Bible Contradictions at the Empty Tomb (Part 1 of 2)

In the interest of doing something seasonal…

Every year around this time, some atheist or agnostic author/professor will make some claim about what the Bible “really” says or that the Bible is unreliable history or the “real” Christianity teaches something different or… some such thing. Bart Ehrman already kicked things off last month by promoting his book Forged, about the supposed “forgeries” in the New Testament. I’m sure some other bright-eyed skeptic will come up with something else in the next few days (if they haven’t already).

Bible and question markOne of the common complaints about the Gospel accounts is that there are “contradictions” in those events covered by more than one book. I have already posted about this in regards to the Christmas story. Now, I’d like to do something similar with the Resurrection story — specifically, re the Empty Tomb. Since this is another excerpt from the “My Conversation with Michael the Heathen Gnostic” dialogue I had a few years back, I’ll start it off with Michael’s challenge, which was originally coupled with the one regarding the Nativity scene.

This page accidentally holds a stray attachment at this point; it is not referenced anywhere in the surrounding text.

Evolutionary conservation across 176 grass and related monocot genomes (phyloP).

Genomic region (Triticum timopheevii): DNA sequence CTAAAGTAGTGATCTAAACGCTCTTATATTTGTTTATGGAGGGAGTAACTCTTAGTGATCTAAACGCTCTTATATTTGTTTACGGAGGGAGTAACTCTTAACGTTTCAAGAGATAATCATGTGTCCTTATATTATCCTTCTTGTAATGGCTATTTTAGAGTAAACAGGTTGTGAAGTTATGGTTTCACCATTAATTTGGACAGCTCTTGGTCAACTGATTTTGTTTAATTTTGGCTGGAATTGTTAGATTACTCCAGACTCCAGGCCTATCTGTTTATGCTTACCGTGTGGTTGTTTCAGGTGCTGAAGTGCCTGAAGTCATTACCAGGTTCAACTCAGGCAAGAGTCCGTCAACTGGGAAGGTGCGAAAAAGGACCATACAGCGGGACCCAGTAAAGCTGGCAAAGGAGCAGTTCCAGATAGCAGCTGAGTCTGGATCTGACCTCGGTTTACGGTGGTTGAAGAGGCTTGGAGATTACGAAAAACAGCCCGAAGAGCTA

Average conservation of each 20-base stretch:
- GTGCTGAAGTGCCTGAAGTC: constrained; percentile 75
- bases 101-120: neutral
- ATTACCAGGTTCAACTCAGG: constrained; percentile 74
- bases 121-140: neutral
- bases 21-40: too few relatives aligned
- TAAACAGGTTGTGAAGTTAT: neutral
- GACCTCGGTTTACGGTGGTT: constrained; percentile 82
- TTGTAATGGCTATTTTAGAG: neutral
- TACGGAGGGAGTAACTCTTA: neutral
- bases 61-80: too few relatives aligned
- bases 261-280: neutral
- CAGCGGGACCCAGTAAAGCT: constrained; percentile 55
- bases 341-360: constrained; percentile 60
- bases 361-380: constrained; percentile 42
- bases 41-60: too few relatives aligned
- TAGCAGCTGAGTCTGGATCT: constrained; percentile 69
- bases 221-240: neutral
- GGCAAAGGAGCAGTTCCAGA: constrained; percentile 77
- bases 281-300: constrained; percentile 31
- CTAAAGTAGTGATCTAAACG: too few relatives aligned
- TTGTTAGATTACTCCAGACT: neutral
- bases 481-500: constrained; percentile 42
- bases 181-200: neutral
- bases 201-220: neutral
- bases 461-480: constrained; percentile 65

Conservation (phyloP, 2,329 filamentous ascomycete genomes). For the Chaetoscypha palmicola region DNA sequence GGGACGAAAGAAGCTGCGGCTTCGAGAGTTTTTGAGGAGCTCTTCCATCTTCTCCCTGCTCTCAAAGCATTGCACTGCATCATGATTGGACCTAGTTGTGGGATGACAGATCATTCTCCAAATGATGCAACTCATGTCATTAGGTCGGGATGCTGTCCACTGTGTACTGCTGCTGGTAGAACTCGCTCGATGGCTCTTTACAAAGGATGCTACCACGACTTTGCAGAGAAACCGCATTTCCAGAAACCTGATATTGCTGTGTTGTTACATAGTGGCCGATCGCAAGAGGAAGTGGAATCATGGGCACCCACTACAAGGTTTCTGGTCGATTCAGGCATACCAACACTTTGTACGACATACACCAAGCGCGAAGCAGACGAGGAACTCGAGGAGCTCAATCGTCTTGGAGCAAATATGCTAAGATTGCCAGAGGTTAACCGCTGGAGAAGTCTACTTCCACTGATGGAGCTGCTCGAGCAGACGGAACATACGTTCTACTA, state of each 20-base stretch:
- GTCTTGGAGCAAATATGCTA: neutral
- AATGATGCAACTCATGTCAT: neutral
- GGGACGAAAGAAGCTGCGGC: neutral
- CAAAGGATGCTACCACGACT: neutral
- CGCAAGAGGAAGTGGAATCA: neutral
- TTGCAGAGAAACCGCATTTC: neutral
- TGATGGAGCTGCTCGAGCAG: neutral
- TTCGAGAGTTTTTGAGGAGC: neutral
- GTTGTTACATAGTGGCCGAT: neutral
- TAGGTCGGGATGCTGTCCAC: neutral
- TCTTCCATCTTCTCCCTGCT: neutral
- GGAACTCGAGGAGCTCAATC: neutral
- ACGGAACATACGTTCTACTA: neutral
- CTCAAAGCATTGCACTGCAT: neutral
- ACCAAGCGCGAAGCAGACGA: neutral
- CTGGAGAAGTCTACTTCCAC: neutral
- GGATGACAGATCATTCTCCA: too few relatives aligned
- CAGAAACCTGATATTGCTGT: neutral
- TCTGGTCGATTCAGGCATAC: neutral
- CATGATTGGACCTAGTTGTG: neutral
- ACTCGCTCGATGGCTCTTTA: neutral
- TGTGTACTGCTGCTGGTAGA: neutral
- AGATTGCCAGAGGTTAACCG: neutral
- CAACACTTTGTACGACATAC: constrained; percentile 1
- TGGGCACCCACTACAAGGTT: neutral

> Jesus’ ressurection at the cave. Different
> people. Different numbers. Important people
> left out some times and other have them
> there.

The unspoken challenge, of course, was, “Try to explain that one, hotshot!” As before, what I did was first read through all the relevant passages in order to gather the various facts, then tried to see how one might go about explaining any seeming contradictions.